The Basics of Brining

The secret to a moist, tasty bird is brining. It’s a extra step you should never skip because it makes all the difference when it comes to flavor.

Brining Basics - whole chicken soaking in salt water in a metal stock pot

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My husband will tell you, I make a good bird. One complaint I hear a lot about roasting a turkey is that it’s dry. True, turkey is a lean meat without a lot of fat to keep it moist. My secret to a moist, tasty bird is a trick I learned several years ago when I first started cooking called brining. It’s an extra step that I never skip because it truly makes all the difference when it comes to flavor and texture.

What is brining?

There are two methods of brining – dry and wet. Dry brining involved coating a piece of meat in a layer of salt for several hours.

In this post, I’m discussing wet brine. At its most basic level, brining is nothing more than soaking a piece of meat in saltwater for a period of time before cooking.

How does it work? While the meat is soaking in the salt water solution, the protein fibers break down. This allows more of the salt solution to permeate the meat.

What are the benefits of brining?

First, it improves the flavor. Because the salt solution has permeated the meat, every bite will have loads of flavor.

Second, it tenderizes the meat. I’ll save you the science jargon. Basically, the salt solution breaks down proteins in the meat, making it more tender.

Third, it prevents the meat from drying out. Meat loses about 30-40% of its water during cooking. By adding more water, your meat stand a greater chance of being nice and juicy.

Fourth, it reduces cooking time. The added moisture in the meat allows the heat to transfer faster. In my experience, a brined turkey cooks about 30 minutes faster than unbrined.

What kinds of meat can you brine?

All types of meat, from beef to seafood, can benefit from brining. But it’s not a one size fits all technique. Poultry can handle longer brining times, while the texture of seafood and fish starts to turn rubbery if allowed to soak to long.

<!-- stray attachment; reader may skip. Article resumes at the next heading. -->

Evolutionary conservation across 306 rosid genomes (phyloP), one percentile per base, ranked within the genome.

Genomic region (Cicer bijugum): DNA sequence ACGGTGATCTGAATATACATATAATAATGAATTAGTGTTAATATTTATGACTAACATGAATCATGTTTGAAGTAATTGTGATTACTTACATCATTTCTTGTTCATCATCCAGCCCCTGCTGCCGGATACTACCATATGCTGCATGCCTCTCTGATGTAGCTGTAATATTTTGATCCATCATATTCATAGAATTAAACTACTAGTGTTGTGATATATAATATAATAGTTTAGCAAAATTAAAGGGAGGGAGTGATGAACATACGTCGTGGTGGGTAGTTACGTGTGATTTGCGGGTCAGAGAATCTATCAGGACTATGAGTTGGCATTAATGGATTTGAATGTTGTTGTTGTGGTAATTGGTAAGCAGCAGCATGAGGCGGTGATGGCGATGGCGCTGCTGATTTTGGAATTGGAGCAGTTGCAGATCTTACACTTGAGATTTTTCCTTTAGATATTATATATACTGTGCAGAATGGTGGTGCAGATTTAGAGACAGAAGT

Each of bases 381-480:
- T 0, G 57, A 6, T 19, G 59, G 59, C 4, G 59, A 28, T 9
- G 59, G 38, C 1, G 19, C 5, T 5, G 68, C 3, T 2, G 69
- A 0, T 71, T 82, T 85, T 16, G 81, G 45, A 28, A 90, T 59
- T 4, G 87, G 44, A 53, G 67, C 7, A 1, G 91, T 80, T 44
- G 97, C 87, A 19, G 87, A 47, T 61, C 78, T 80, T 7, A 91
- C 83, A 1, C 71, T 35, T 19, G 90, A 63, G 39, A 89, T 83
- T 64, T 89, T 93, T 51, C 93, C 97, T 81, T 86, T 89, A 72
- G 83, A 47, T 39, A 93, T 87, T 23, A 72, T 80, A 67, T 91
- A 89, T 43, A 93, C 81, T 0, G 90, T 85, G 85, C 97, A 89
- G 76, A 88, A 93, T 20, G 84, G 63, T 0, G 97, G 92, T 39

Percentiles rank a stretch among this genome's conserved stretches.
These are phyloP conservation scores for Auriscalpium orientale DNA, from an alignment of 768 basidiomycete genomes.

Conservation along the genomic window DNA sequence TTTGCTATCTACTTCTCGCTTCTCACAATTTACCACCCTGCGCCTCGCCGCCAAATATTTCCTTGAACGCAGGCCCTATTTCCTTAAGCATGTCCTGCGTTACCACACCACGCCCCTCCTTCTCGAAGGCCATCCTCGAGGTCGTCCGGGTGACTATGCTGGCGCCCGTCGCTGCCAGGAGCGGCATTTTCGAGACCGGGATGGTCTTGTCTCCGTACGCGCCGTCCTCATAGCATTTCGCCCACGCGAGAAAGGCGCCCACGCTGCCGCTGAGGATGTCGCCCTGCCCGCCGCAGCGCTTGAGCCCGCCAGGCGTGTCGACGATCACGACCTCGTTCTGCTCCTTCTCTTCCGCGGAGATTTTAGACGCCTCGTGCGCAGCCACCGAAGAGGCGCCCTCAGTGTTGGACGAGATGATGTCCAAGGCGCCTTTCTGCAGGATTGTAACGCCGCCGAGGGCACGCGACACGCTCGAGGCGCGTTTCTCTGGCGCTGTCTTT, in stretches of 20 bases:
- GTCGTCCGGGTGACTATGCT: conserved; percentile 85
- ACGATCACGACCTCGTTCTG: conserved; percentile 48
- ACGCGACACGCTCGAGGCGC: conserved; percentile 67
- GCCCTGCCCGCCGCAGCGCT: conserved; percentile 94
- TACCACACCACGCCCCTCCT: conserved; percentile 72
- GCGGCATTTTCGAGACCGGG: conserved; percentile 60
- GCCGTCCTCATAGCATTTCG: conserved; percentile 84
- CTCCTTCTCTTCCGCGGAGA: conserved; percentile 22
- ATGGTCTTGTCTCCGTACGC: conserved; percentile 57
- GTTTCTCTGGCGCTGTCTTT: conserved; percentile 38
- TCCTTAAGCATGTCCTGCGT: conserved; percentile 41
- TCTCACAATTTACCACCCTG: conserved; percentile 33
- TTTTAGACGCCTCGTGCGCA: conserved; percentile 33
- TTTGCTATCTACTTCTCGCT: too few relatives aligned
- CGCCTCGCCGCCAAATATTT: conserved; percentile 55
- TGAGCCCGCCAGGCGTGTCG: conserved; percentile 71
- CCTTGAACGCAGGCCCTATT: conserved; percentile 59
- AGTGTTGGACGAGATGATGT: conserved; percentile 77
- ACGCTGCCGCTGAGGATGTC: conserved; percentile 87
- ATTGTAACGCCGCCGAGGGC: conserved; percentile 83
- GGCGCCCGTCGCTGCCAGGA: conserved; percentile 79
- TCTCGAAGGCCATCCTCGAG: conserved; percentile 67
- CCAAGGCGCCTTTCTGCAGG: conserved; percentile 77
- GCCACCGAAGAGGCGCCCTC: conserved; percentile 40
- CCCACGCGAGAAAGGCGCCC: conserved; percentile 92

What type of salt should you use?

Salt is salt, right? Not exactly. Different types of salt have different weight by volume, which will affect the saltiness of your brine.

Table salt is cheap and you probably already have a container in your pantry. It’s more dense that other salts, so you will need less to achieve the perfect salinity ratio. Table salt also contains additives, such as anti-caking agents and iodine, that could affect the flavor of the meat, particularly if you have a sensitive palate.

Sea salt is a naturally occurring salt that doesn’t contain any additives. It’s also pretty expensive, so it may not be the most cost-effective option if you’re on a tight budget.

Pickling salt is also a pure salt with fine granules that makes it ideal for dissolving in water. It’s heavier by weight, making it a bit saltier. You’ll want to use less when making your brine.

Kosher salt is my preferred salt for brining. It’s a pure salt with a lighter density that dissolves in water quickly. Since it’s a lighter salt, you’ll need to use more to achieve the same salinity ratio.

Brining Basics -pouring Kosher salt into a pot of water

The Perfect Brining Solution

The basic brine solution ratio is one cup of kosher salt per one gallon of cool water. You may need more or less depending on the size of the meat you are brining and the size of the container.

Consider adding other items to the brine for more flavor.

The solution I reference above is for a basic brine. You can stop there, but you don’t have to. Consider adding herbs, spices, fruit or juices to your brine to add flavor. People down here in the South even like to brine using sweet tea!

Brining Basics - ingredients for a brine

More brining tips

  • Salt will dissolve quicker in warm water. Just make sure you allow the water to cool before placing your item in the solution.
  • Whole birds should be brined unstuffed.
  • Fill your container with brine until the item is completely immersed in the solution. If you have an item that wants to float, place something heavy over it to weigh it down.
  • Larger items, such as turkeys, should be allowed to brine for at least 24 hours.
  • Any food safe container can be used. Just remember, the larger the container, the more brine solution you’ll need to fill it up.
  • Meat should be kept at a temperature of 40 degrees F or below during brining. If you are brining a large turkey that won’t fit in your fridge, consider placing the turkey in a brine bag, putting it in a cooler, and packing ice around it. If I know it’s going to be a really cold night, I’ve even placed my cooler outside on the back porch. Just make sure your cooler is secure – you wouldn’t want critters infiltrating your backyard and making off with your dinner.
  • Once you remove your item from the brine solution, make sure you allow it to dry completely. This will allow you to achieve a good sear or crisp skin on the outside. Allow the item to air dry for about 30 minutes on a counter or dry it off with paper towels.
  • Do not reuse a brine.

Do you have any brining tips to add? Leave a comment and share!

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